The situation in Rome
Here we are all confined to our home. Of course, the ones who can – or have to – still work do go to their workplace (except if they can work remotely), but the rest of the population is only allowed to go out for specific reasons: grocery shopping, go to the pharmacy / the post office / the bank / the tobacconist, walk the dog. In some places, police give fines to people who do not comply, or walk them back to their home…
The announcement of a global confinement in Italy
On the night of the announcement that the whole of Italy would be confined, I think we all felt a wave of anxiety and injustice. Such a brutal decision could only have been motivated by catastrophic data: were we going to die? Were our beloved ones going to die? Would we be able to get enough food? Would people go mad? And of course, the decision to shut down all shops (except food supermarkets), restaurants, bars, etc. – on top of cutting us all from our places of socialization – plunged a fair amount of people into economical misery. Most of them already in precarious situations before the lockdown….
On that night, our neighborhood was seized by a subtle wave of panic. I usually go grocery shopping at night, when the baby’s asleep and the shop empty, as the supermarket across the street is open 24/7. I didn’t think any of it, so once they were in bed, I went to do my usual run to Carrefour. But there was a 200m line queue, starting in front of the supermarket! I gave up that night and went back to my family instead.
Daily life during confinement in Rome
The next day, Alice went to the shop around lunch time. There was only a small line in front of the door, and for a good reason: the shop has to make people respect a 1m distance between every customer. There can therefore only be a set amount of people inside. But once in, nothing seemed much different. People looked a bit frazzled. But no craziness. No empty shelves… except Barilla spaghettis! Too bad, that’s our favorites too… Some people only came in for a couple items. Others are doing 100€+ groceries. Some people wear masks and gloves, others nothing. Alice was one of the latter category of people, and throughly washed her hands with soap and disinfected the door handles once she came back home.
Today, after a week, everything is the same. Pretty normal. 1m distance. Masks and gloves. No shortage. The spaghettis are even back on.
The way we feel
I am restless. It’s in my blood to live outside, to spend most of my days in the outdoors. The baby is adapting quite well so far, even if letting him go around in the park and take him to his favorite swing would probably be best for his development. Alice is used to stay in, but the anxiety is sometimes building up.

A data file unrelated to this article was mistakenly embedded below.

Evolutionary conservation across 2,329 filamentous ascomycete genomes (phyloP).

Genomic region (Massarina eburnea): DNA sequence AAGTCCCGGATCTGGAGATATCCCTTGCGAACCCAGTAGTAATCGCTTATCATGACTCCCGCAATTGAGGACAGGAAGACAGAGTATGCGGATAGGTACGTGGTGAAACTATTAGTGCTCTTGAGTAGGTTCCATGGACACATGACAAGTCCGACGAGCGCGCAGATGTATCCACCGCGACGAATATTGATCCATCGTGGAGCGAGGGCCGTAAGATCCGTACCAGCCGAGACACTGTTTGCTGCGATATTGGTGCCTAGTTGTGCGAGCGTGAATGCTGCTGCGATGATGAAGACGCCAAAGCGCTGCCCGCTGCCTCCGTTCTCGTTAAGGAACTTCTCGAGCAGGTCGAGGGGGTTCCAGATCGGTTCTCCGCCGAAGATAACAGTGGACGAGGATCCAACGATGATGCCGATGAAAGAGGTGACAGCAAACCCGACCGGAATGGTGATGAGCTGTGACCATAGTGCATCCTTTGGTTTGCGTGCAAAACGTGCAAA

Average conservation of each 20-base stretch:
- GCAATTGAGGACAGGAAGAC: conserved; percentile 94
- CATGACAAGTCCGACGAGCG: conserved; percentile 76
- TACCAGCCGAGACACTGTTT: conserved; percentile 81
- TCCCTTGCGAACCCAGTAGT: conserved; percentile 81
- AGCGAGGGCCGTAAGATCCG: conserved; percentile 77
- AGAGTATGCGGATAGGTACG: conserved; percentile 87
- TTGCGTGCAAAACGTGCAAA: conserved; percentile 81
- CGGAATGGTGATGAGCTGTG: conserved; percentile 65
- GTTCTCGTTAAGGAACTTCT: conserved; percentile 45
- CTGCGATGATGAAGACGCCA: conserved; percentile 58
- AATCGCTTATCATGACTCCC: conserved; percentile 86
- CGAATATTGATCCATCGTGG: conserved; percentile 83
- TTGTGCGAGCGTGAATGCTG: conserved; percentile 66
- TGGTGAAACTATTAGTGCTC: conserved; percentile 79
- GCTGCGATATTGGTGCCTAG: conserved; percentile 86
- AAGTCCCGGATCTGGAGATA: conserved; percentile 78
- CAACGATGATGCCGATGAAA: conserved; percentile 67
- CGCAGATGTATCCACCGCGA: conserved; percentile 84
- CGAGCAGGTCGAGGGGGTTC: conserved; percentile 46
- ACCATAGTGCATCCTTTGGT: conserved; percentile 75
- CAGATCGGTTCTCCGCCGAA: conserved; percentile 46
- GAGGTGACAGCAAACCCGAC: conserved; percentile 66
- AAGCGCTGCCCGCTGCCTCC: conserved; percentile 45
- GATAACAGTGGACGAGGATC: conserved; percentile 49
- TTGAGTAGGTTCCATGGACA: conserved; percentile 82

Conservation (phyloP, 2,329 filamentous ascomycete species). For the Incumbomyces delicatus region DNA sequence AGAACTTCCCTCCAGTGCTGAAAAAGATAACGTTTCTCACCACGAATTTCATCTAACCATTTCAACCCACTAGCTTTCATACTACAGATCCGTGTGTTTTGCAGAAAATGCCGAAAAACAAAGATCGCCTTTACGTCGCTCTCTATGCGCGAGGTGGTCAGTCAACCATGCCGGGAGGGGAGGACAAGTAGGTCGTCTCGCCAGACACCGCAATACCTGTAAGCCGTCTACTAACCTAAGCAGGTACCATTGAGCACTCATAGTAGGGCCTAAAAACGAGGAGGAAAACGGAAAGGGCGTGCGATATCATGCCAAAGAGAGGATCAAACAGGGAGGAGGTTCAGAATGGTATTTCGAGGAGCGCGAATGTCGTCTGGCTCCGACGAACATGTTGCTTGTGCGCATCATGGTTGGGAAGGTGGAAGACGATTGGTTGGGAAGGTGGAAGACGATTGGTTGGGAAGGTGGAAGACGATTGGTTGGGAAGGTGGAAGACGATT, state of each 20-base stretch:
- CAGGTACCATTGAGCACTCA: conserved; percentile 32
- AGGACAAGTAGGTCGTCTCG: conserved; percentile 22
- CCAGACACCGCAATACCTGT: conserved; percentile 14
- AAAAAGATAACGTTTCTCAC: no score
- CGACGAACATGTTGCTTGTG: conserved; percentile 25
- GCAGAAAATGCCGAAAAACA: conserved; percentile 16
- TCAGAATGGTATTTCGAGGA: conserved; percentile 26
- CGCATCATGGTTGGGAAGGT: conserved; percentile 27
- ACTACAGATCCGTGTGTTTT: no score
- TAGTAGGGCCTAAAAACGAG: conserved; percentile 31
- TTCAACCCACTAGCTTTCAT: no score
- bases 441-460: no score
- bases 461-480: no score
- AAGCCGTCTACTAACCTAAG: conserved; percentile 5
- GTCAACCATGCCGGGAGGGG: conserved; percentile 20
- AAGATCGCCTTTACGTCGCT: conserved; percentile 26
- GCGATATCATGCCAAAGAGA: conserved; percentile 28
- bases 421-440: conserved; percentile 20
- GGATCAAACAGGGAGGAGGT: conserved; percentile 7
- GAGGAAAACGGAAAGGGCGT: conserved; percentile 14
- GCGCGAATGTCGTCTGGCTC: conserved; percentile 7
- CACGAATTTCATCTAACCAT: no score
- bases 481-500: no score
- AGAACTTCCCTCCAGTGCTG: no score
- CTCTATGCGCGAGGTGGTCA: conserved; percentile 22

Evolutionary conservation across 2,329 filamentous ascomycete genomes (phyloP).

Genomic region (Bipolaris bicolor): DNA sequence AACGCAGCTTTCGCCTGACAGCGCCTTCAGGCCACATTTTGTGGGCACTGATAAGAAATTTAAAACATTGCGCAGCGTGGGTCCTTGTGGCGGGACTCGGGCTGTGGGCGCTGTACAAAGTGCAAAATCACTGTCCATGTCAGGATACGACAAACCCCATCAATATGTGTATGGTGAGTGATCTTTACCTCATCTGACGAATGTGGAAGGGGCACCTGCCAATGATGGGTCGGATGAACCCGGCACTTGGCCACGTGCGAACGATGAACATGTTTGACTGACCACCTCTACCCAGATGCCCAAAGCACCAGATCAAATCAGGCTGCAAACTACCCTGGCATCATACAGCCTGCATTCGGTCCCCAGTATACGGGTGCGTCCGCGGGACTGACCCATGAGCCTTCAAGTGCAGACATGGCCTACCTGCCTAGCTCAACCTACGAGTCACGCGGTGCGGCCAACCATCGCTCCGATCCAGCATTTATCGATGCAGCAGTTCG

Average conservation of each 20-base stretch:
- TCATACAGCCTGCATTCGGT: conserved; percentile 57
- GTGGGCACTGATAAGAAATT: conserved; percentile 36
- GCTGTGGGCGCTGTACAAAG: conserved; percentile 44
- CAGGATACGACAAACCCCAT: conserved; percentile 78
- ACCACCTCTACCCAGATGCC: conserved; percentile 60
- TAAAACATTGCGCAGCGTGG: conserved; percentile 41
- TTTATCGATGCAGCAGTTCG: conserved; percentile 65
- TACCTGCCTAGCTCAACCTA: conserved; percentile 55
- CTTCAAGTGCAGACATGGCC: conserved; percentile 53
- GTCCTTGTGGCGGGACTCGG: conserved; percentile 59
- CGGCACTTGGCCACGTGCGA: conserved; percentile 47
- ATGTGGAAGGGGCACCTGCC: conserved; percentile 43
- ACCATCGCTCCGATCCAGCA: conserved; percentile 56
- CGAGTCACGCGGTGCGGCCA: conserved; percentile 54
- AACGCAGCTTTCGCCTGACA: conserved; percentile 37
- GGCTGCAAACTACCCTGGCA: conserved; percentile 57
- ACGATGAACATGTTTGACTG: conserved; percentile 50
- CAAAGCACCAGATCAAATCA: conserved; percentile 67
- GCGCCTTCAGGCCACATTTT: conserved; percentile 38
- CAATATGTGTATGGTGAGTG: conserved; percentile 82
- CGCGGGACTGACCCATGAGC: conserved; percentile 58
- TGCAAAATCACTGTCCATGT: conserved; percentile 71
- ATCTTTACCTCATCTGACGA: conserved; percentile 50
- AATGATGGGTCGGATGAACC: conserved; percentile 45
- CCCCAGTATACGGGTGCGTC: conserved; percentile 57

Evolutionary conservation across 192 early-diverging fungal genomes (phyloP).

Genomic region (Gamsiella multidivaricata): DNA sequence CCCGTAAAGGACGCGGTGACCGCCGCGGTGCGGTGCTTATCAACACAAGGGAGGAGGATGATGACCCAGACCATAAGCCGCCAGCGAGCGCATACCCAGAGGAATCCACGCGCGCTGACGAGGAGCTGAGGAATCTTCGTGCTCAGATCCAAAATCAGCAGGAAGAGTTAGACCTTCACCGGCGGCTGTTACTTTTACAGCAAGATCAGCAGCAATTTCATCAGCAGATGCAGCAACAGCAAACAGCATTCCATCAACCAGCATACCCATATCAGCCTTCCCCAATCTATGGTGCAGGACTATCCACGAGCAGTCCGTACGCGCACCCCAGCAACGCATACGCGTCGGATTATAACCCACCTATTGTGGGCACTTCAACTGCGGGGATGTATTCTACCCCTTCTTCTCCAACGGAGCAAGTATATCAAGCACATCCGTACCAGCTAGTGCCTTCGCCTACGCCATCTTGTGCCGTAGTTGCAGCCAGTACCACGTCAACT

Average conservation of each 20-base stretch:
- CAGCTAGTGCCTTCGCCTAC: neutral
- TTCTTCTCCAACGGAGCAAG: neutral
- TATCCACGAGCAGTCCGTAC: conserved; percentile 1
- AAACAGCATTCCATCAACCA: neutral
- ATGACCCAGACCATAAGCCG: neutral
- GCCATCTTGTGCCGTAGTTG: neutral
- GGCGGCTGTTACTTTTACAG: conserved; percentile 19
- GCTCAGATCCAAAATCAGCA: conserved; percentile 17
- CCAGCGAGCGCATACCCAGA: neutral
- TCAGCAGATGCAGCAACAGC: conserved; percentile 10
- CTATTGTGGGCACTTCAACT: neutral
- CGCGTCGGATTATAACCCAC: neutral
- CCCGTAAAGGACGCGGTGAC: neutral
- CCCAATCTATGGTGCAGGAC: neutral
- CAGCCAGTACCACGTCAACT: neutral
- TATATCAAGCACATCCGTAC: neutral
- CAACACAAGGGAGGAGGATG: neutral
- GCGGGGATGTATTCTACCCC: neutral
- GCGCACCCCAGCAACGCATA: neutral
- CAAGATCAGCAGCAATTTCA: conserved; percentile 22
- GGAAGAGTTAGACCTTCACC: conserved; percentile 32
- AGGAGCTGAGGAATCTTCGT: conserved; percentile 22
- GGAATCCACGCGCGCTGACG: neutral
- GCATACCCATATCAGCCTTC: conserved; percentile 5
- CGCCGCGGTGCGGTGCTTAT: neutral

The numbers are bleak. They’re not good. And we know it’s going to get worse before it gets better, but it’s hard to watch the numbers and not be able to do anything about it. Except staying home, which is the only thing we can do.
The sun is shining big time here in Rome, and we would love nothing more than to walk around, bathe in the warmth and live the famous dolce vita of a spring come early. Eat pizza out, have a coffee. Go on aperitivo at the bar. At least believe that it’s almost over. But the streets are empty, they are deserted. On our usually busy boulevard, there is no one going around except to cross the street to the supermarket.
The good thing is that – even if we’re jobless and powerless – we’re together. As a family.
Is travel blogging possible in these Covid days?
I find it hard, writing about hypothetical bucket lists when borders are closed for an indefinite time.
Here’s our very real example: As a family of three currently living in Italy, but with a French residency, our plan was to sell our house here in the bel paese and find the right place to settle in the South of France for when our own life as professional digital nomads doesn’t take us away on business.
But we are stuck… If we leave Italy we won’t be able to come back, and we could be taking a lot of risks and putting others at risks too.
Our stats are telling us that our traffic is going down 70-80%, as for most people working in the tourism industry, no one is searching for vacations. The web these days has only one keyword and you know what I am talking about…
So let’s get real: how do we make this blog survive? Option one, talk about “how to survive the virus as a traveler?” Nope, I am not here to tell you what you can and can’t do in such uncertain times…
Then I guess it leaves option two: start to look ahead. Summer vacations will also probably have to be put on hold, so maybe the only option left is winter, as absurd as it may sound…
What do you guys think?